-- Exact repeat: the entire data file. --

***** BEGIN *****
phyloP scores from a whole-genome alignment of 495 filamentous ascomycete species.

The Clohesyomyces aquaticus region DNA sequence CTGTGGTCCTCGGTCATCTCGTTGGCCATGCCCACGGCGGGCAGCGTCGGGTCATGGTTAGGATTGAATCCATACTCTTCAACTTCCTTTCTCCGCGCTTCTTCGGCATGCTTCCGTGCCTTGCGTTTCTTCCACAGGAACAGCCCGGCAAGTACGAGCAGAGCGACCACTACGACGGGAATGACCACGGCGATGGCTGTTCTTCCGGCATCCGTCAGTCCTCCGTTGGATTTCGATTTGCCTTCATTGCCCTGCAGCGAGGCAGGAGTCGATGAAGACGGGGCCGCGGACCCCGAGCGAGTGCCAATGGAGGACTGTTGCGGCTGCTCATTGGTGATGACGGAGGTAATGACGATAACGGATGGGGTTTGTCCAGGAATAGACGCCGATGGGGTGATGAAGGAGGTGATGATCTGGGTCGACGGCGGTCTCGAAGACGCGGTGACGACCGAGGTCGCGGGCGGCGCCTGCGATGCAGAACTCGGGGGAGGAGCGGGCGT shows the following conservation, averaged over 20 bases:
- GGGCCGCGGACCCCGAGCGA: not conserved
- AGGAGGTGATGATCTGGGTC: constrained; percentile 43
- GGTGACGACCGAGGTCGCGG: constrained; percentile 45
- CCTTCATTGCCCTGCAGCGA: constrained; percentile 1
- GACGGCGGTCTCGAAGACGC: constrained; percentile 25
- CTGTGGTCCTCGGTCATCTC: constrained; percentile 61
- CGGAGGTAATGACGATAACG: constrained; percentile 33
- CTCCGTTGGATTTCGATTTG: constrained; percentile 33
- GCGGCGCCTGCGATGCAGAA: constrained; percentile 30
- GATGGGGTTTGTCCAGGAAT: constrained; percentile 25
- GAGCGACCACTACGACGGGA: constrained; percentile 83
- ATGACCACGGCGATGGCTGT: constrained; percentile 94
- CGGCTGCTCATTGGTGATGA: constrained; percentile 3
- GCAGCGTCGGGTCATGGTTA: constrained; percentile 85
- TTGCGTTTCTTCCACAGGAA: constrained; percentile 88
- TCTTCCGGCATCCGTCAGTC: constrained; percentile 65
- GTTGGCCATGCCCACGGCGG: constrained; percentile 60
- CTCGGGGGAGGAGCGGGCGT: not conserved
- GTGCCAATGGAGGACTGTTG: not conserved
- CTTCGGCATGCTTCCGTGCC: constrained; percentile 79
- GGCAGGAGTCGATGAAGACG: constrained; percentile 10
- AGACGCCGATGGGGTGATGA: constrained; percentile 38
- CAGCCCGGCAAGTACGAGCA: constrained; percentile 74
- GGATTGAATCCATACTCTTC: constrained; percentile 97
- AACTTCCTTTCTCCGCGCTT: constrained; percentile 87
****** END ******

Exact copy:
phyloP scores from a whole-genome alignment of 495 filamentous ascomycete species.

The Clohesyomyces aquaticus region DNA sequence CTGTGGTCCTCGGTCATCTCGTTGGCCATGCCCACGGCGGGCAGCGTCGGGTCATGGTTAGGATTGAATCCATACTCTTCAACTTCCTTTCTCCGCGCTTCTTCGGCATGCTTCCGTGCCTTGCGTTTCTTCCACAGGAACAGCCCGGCAAGTACGAGCAGAGCGACCACTACGACGGGAATGACCACGGCGATGGCTGTTCTTCCGGCATCCGTCAGTCCTCCGTTGGATTTCGATTTGCCTTCATTGCCCTGCAGCGAGGCAGGAGTCGATGAAGACGGGGCCGCGGACCCCGAGCGAGTGCCAATGGAGGACTGTTGCGGCTGCTCATTGGTGATGACGGAGGTAATGACGATAACGGATGGGGTTTGTCCAGGAATAGACGCCGATGGGGTGATGAAGGAGGTGATGATCTGGGTCGACGGCGGTCTCGAAGACGCGGTGACGACCGAGGTCGCGGGCGGCGCCTGCGATGCAGAACTCGGGGGAGGAGCGGGCGT shows the following conservation, averaged over 20 bases:
- GGGCCGCGGACCCCGAGCGA: not conserved
- AGGAGGTGATGATCTGGGTC: constrained; percentile 43
- GGTGACGACCGAGGTCGCGG: constrained; percentile 45
- CCTTCATTGCCCTGCAGCGA: constrained; percentile 1
- GACGGCGGTCTCGAAGACGC: constrained; percentile 25
- CTGTGGTCCTCGGTCATCTC: constrained; percentile 61
- CGGAGGTAATGACGATAACG: constrained; percentile 33
- CTCCGTTGGATTTCGATTTG: constrained; percentile 33
- GCGGCGCCTGCGATGCAGAA: constrained; percentile 30
- GATGGGGTTTGTCCAGGAAT: constrained; percentile 25
- GAGCGACCACTACGACGGGA: constrained; percentile 83
- ATGACCACGGCGATGGCTGT: constrained; percentile 94
- CGGCTGCTCATTGGTGATGA: constrained; percentile 3
- GCAGCGTCGGGTCATGGTTA: constrained; percentile 85
- TTGCGTTTCTTCCACAGGAA: constrained; percentile 88
- TCTTCCGGCATCCGTCAGTC: constrained; percentile 65
- GTTGGCCATGCCCACGGCGG: constrained; percentile 60
- CTCGGGGGAGGAGCGGGCGT: not conserved
- GTGCCAATGGAGGACTGTTG: not conserved
- CTTCGGCATGCTTCCGTGCC: constrained; percentile 79
- GGCAGGAGTCGATGAAGACG: constrained; percentile 10
- AGACGCCGATGGGGTGATGA: constrained; percentile 38
- CAGCCCGGCAAGTACGAGCA: constrained; percentile 74
- GGATTGAATCCATACTCTTC: constrained; percentile 97
- AACTTCCTTTCTCCGCGCTT: constrained; percentile 87